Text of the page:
Tuesday, March 29, 2011

Faithful and just to forgive

In this season of Lent the opening sentences of Evening Prayer include words from the First Epistle of St. John (1:8,9):

If we say that we have no sin, we deceive ourselves, and the truth is not in us. If we confess our sins, he is faithful (πιστός  pistos) and just (δίκαιος dikaios) to forgive us our sins, and to cleanse us from all unrighteousness.”

We might think that it would have made better sense to say something like “He is merciful and compassionate to forgive…” Of course, such would be quite true. But, the Apostle John, the Beloved Disciple, chose to say “faithful and just to forgive.” This leads us to two very important questions that require an answer.

The first question is, “faithful” to what or to whom?” The answer might truly astonish us, if we have never considered before the full implications of words by Saint Paul, “For there is one God, and one mediator between God and men, the man Christ Jesus.”1 God is faithful to God, God is faithful to Man, and God is faithful to His own promise.

That God is faithful to God means that God the Father is faithful to God the Son, which is ultimately the true meaning of God being faithful to Man and to His own promise. For the Man Christ Jesus is God the Son, the only Mediator between God and man; and he is the Mediator of the New Covenant.

Comparing the ministry of Jesus Christ to that of Moses, the writer to the Hebrews says, “But now hath he obtained a more excellent ministry, by how much also he is the mediator of a better covenant, which was established upon better promises.”2 The people of the Covenant God made with Israel through Moses at Mount Sinai, were promised possession of the Land and peace therein, as long as they lived by the words of the Law. But, about the better promises of the better covenant, the writer to the Hebrews goes on to quote the words of the Prophet Jeremiah.

Behold, the days come, saith the LORD, that I will make a new covenant with the house of Israel, and with the house of Judah: Not according to the covenant that I made with their fathers in the day that I took them by the hand to bring them out of the land of Egypt; which my covenant they brake, although I was an husband unto them, saith the LORD: But this shall be the covenant that I will make with the house of Israel; After those days, saith the LORD, I will put my law in their inward parts, and write it in their hearts; and will be their God, and they shall be my people. And they shall teach no more every man his neighbour, and every man his brother, saying, Know the LORD: for they shall all know me, from the least of them unto the greatest of them, saith the LORD; for I will forgive their iniquity, and I will remember their sin no more.”3

Those last words of that long list of promises, that God will forgive the iniquity of His people and remember their sin no more, belong to all who have been justified by the faith of Abraham, that is all who believe in the Gospel of the Lord Jesus Christ.4 This promise is made by the hand of the One Mediator between God and men. It is a promise to us through the Son, and therefore a transaction between God the Father and God the Son, enacted within the people of the Church by the Holy Spirit. It is not the result of a human idea, and not the result of our own pleading. God has promised God, and God is therefore faithful to God, to Man and to His word.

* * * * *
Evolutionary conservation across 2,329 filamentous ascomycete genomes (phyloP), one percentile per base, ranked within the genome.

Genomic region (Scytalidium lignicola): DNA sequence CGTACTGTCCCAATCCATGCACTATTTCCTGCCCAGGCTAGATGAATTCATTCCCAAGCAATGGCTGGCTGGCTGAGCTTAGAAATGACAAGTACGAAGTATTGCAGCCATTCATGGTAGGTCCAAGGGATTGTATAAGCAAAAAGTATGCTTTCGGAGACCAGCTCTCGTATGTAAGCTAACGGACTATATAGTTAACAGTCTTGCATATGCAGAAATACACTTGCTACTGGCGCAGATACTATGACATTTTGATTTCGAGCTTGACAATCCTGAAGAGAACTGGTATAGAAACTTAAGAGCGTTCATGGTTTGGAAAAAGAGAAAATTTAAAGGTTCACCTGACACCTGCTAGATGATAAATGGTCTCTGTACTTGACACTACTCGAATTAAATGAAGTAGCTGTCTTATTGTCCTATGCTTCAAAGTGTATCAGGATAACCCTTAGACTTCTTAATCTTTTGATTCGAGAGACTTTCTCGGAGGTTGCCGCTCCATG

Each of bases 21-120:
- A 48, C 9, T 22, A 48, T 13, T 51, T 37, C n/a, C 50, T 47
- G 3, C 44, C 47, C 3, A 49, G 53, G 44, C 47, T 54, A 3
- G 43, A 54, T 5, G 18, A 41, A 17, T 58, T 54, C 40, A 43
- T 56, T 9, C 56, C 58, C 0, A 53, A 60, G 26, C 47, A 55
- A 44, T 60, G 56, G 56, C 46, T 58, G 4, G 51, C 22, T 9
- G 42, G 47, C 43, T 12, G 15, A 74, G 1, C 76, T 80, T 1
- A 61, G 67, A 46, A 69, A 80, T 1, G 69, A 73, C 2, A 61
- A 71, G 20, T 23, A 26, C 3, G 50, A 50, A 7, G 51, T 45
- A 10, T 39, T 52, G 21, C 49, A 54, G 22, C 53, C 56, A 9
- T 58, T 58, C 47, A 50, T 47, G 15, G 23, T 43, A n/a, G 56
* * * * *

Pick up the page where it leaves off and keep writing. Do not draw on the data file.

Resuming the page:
We need not fear that God will not be in a mood to forgive. We need not fear that He will forget or change His mind. We need only fear unbelief and the resulting failure to repent at the preaching of His holy word. Many people insist that no one, not even a saint, should have confidence in his own salvation. That has become conventional wisdom for many. But, to those who come with hearty repentance and true faith, even faith as small as a grain of mustard seed, the Gospel declares the very opposite of the conventional wisdom. To doubt this is to think that God may prove unfaithful. To doubt this is to deny His revelation, and to call Him a liar.
The second question is how can God be just to forgive? Does not the mention of justice suggest the very opposite? If God is perfectly just, how can any of us expect Him to forgive rather than to punish? We have earned the sentence of eternal death by our sin. But, God is, as St. John teaches us, “just to forgive us our sins.” This brings us to those powerful words that John would go on to write.

“If we say that we have not sinned, we make him a liar, and his word is not in us. My little children, these things write I unto you, that ye sin not. And if any man sin, we have an advocate with the Father, Jesus Christ the righteous: And he is the propitiation for our sins: and not for ours only, but also for the sins of the whole world.”5

The word “propitiation” and the word “atonement” have fallen into disfavor among many. Some people insist that we paint an ugly picture of God if we so much as dare to associate the cross of Jesus Christ with the subject of justice. If Christ is the victim (though also quite clearly the Priest as well as the willing victim) then God becomes too concerned with “forensic” guilt and righteousness, they think.
Never mind the obvious expression of love, that the Lawgiver pays the penalty Himself, that the High priest offers up His own blood, that God Himself becomes the one Brother who can pay to God a ransom to redeem our souls, and that He did so.6 Never mind the fact that Jesus tells us that this is because “God so loved the world.”7 Never mind that Saint Paul called this death of Christ for our sins the one great act by which God commends his love for us.8 Never mind the love of God that is revealed in the cross of Christ; see the whole idea of sacrifice, despite its necessary place in Biblical revelation, as ugly. Turn beauty into horror and make love itself appear to be total severity. But, how sad for everyone who falls for the lie, and who thereby rejects a necessary part of the Gospel.
Like it or not, God cannot be holy if he is not righteous, and He cannot be righteous if He is not just. Like it or not, the sacrificial system revealed in the Law is the one great type and shadow of the true offering by Christ of His own blood on the altar of the cross. Like it or not, the language of that sacrificial system is the language of the Suffering Servant passage9 upon which the New Testament revelation of Christ’s once for all death is based

When thou shalt make his soul an offering for sin, he shall see his seed, he shall prolong his days, and the pleasure of the LORD shall prosper in his hand.